2017-08-11 / Neighbors

Make a wish—and take a leap

Charity goes to new heights to raise funds
By Becca Whitnall


SLOW AND STEADY—Wish Kid Eric Anderson, 17, of Camarillo rappels down a six-story building on Saturday as part of a fundraiser for Make-A-Wish Tri-Counties. 
Photos by BOBBY CURTIS/Acorn Newspapers SLOW AND STEADY—Wish Kid Eric Anderson, 17, of Camarillo rappels down a six-story building on Saturday as part of a fundraiser for Make-A-Wish Tri-Counties. Photos by BOBBY CURTIS/Acorn Newspapers While some charities go to great lengths in their fundraising efforts, Make-A-Wish has gone to great heights.

The Tri-Counties chapter of the national wish-granting organization usually helps children with life-threatening medical issues to live out their wildest dreams, but on Aug. 4 and 5 it gave volunteers the opportunity to live out one of their own dreams, or to face their fears, all in the name of raising money for Make-A-Wish. Their challenge: Rappel down from the top of a six-story building.

“It’s a unique opportunity to fundraise,” said Dore Baker, who raised more pledge money than any other participant. “There are a lot of walks or runs out there, and this is a little different and it gives you something to talk about.”


GOING DOWN?—Christina Vanarelli of Ventura rappels down the National University building in Oxnard during the Make-A-Wish Tri-Counties fundraising event Over the Edge on Aug. 5. GOING DOWN?—Christina Vanarelli of Ventura rappels down the National University building in Oxnard during the Make-A-Wish Tri-Counties fundraising event Over the Edge on Aug. 5. Although it was Baker’s first time rappelling, the secretary of the chapter’s board of directors had completed a solo jump on her first skydiving outing a few years ago, so she’s no stranger to thrill-seeking.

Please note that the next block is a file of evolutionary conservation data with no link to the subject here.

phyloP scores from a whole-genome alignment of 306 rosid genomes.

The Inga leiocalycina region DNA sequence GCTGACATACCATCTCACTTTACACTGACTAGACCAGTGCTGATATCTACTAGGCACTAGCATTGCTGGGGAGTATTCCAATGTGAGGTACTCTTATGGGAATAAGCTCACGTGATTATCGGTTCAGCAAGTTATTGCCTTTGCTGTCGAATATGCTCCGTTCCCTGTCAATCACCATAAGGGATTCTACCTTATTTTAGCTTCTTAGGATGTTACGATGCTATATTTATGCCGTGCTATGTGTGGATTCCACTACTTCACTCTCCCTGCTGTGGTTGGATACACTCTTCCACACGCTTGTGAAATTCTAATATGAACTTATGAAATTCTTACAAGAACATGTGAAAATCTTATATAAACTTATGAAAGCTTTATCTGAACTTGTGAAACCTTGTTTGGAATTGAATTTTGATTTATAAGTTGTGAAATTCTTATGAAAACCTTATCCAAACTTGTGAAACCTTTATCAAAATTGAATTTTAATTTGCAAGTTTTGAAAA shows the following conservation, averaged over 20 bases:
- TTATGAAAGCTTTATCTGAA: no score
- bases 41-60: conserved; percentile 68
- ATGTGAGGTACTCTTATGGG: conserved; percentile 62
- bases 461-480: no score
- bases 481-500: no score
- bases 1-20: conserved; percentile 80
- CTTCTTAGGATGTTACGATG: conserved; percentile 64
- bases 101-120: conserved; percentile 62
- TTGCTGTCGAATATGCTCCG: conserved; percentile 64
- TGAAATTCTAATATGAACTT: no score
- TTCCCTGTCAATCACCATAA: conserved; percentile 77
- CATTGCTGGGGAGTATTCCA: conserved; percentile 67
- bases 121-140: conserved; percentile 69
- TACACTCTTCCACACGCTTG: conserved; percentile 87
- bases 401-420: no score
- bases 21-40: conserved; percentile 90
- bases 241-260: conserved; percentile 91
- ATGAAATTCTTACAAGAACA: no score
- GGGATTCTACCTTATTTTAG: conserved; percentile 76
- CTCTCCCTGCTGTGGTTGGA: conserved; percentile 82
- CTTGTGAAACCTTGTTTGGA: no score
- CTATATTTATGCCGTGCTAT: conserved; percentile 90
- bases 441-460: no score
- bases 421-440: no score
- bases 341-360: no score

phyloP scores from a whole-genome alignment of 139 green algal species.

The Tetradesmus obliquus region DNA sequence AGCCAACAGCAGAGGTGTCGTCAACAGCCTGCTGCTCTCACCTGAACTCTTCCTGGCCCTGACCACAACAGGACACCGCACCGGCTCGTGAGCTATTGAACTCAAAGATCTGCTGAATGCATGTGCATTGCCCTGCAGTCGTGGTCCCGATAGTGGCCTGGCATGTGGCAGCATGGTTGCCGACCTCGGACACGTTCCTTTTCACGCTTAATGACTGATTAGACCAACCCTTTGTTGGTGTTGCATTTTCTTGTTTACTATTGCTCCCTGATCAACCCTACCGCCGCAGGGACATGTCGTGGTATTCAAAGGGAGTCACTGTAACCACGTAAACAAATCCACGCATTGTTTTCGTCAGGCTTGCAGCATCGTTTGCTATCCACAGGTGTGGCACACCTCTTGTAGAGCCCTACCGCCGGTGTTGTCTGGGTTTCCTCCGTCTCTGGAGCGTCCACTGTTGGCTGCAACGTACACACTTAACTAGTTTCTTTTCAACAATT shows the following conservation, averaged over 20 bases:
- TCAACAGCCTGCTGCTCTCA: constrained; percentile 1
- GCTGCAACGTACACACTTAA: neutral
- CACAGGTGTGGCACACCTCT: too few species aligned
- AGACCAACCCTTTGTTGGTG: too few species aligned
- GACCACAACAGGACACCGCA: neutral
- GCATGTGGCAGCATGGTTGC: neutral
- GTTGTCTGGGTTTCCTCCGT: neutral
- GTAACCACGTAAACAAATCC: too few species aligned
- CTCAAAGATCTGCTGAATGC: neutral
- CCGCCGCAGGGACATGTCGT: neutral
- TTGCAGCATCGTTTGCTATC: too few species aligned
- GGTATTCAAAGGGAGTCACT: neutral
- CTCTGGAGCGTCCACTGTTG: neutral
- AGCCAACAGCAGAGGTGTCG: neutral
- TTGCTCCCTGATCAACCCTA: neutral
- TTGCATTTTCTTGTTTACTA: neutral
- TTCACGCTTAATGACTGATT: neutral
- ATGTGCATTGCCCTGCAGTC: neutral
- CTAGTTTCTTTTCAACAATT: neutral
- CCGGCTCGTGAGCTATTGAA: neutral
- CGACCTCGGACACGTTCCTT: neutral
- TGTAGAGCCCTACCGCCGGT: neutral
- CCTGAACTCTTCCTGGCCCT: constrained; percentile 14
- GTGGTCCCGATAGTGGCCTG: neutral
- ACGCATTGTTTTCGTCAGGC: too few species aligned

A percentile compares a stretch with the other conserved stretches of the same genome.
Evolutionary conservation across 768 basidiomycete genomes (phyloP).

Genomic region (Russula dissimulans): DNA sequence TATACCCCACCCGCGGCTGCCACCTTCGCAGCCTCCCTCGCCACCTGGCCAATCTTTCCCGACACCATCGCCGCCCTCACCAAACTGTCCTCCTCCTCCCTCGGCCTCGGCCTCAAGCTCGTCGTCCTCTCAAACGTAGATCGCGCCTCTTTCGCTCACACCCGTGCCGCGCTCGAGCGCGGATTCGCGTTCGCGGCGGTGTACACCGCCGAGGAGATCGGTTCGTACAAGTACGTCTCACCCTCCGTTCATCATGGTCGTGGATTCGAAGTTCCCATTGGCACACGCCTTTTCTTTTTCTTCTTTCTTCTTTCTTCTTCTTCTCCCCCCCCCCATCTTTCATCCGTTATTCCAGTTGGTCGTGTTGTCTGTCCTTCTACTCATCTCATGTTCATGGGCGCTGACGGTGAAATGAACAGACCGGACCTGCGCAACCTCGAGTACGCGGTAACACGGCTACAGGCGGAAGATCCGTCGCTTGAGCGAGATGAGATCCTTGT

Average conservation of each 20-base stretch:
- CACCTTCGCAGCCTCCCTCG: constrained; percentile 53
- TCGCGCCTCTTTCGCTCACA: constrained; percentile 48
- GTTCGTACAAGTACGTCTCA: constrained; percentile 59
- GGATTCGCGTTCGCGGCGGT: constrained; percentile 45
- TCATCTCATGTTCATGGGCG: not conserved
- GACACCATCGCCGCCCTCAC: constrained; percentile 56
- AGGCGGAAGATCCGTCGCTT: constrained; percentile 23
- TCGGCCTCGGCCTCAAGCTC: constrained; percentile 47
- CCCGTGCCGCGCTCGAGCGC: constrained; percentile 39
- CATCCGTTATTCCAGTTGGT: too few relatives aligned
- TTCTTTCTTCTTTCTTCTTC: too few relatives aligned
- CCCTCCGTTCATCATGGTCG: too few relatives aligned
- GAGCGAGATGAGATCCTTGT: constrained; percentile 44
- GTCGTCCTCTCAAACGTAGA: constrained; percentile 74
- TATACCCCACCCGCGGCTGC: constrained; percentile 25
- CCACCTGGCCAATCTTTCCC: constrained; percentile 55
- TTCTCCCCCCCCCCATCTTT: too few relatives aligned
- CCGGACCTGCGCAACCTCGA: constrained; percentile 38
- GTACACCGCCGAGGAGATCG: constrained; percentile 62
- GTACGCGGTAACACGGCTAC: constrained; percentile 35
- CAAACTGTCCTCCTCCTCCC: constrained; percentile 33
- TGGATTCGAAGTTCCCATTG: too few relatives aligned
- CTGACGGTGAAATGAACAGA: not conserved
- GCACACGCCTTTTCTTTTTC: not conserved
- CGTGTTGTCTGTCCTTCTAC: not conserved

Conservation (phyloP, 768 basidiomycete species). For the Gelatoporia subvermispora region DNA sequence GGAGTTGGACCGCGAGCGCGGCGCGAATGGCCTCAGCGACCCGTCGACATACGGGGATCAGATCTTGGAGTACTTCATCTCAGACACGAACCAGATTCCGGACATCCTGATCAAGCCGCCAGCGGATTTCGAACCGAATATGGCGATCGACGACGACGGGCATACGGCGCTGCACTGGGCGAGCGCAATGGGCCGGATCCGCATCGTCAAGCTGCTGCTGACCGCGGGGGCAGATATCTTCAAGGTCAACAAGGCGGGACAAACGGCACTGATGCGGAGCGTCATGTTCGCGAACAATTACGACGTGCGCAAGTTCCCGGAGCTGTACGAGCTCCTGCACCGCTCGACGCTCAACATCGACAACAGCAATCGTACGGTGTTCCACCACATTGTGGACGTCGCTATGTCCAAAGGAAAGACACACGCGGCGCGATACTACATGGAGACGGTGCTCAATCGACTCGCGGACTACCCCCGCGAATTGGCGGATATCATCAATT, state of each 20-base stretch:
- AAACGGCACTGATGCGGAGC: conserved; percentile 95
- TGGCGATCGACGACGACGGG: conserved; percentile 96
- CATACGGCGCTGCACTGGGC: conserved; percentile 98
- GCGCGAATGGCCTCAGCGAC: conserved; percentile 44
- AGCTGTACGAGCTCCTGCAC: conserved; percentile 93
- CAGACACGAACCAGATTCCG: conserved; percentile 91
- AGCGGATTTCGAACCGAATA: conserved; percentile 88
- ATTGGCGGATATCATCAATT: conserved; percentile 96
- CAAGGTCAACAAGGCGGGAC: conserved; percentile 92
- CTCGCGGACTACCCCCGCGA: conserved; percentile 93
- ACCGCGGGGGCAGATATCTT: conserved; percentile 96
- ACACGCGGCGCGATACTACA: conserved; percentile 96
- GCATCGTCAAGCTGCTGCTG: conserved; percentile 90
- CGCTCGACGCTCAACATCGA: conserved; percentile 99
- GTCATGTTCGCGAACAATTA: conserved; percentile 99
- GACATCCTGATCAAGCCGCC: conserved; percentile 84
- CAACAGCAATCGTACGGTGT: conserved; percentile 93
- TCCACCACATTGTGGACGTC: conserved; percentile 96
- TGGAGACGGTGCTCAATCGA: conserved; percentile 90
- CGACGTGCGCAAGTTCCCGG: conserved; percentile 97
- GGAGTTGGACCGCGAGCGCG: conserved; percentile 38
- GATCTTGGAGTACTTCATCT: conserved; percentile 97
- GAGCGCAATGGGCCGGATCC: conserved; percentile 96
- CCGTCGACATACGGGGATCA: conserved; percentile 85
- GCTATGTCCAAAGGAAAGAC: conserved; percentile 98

“I don’t have a fear of heights or anything,” said the Westlake Village real estate broker, who raised nearly $3,300.

The event, dubbed Over the Edge, took place at the National University building in Oxnard. From the ground, the curved, blue-green mirrored-glass facade seems to stretch to the sky, though it’s much shorter than Oxnard’s tallest building, the Topa Tower, located just an exit down the 101 Freeway.

“We don’t have that many multistory buildings in the area,” said chapter CEO Pattie Mullins, explaining how the organization chose the 1000 Town Center Drive location. “We only have like three, and their owners were great and love Make-A-Wish, but they wanted someone else to try (out) the event first.”

The owners of the National University building said yes.

The rappelling idea came from a Make-A-Wish chapter in Texas, which saw the lure of giving donors the chance to play Spider-Man.

“We wanted something that would increase our visibility in the county and we wanted to challenge ourselves in the same way our kids challenge themselves,” Mullins said.

It was that thinking that convinced Charleen Morla, the chapter’s community relations manager, to join in the fun.

“At first I was afraid of heights,” she said before going on to talk about a child named Saul who she said is courageously fighting for his health. “If Saul can face the challenges he does, what’s me going down this building for the rest of the kids?”

Morla said most Over the Edge participants, about 65 in all, heard about the challenge through social media. As one person would post something about taking part, others would want to join in. Entire teams— like the county’s information technology services department, the Filipino American Council of Ventura County and even one named Scared of Heights— joined individual fundraisers in raising more than $53,000.

The Tri-County chapter was founded in 1985 and serves Ventura, Santa Barbara and San Luis Obispo counties. The average total cost of granting a wish is just under $10,000, generally part cash and part donated goods and services.

“We grant all sorts of wishes— anything from a new puppy to a play set to a trip to New York for a Sweet 16,” Mullins said. “Anything they want, we try to make happen.”

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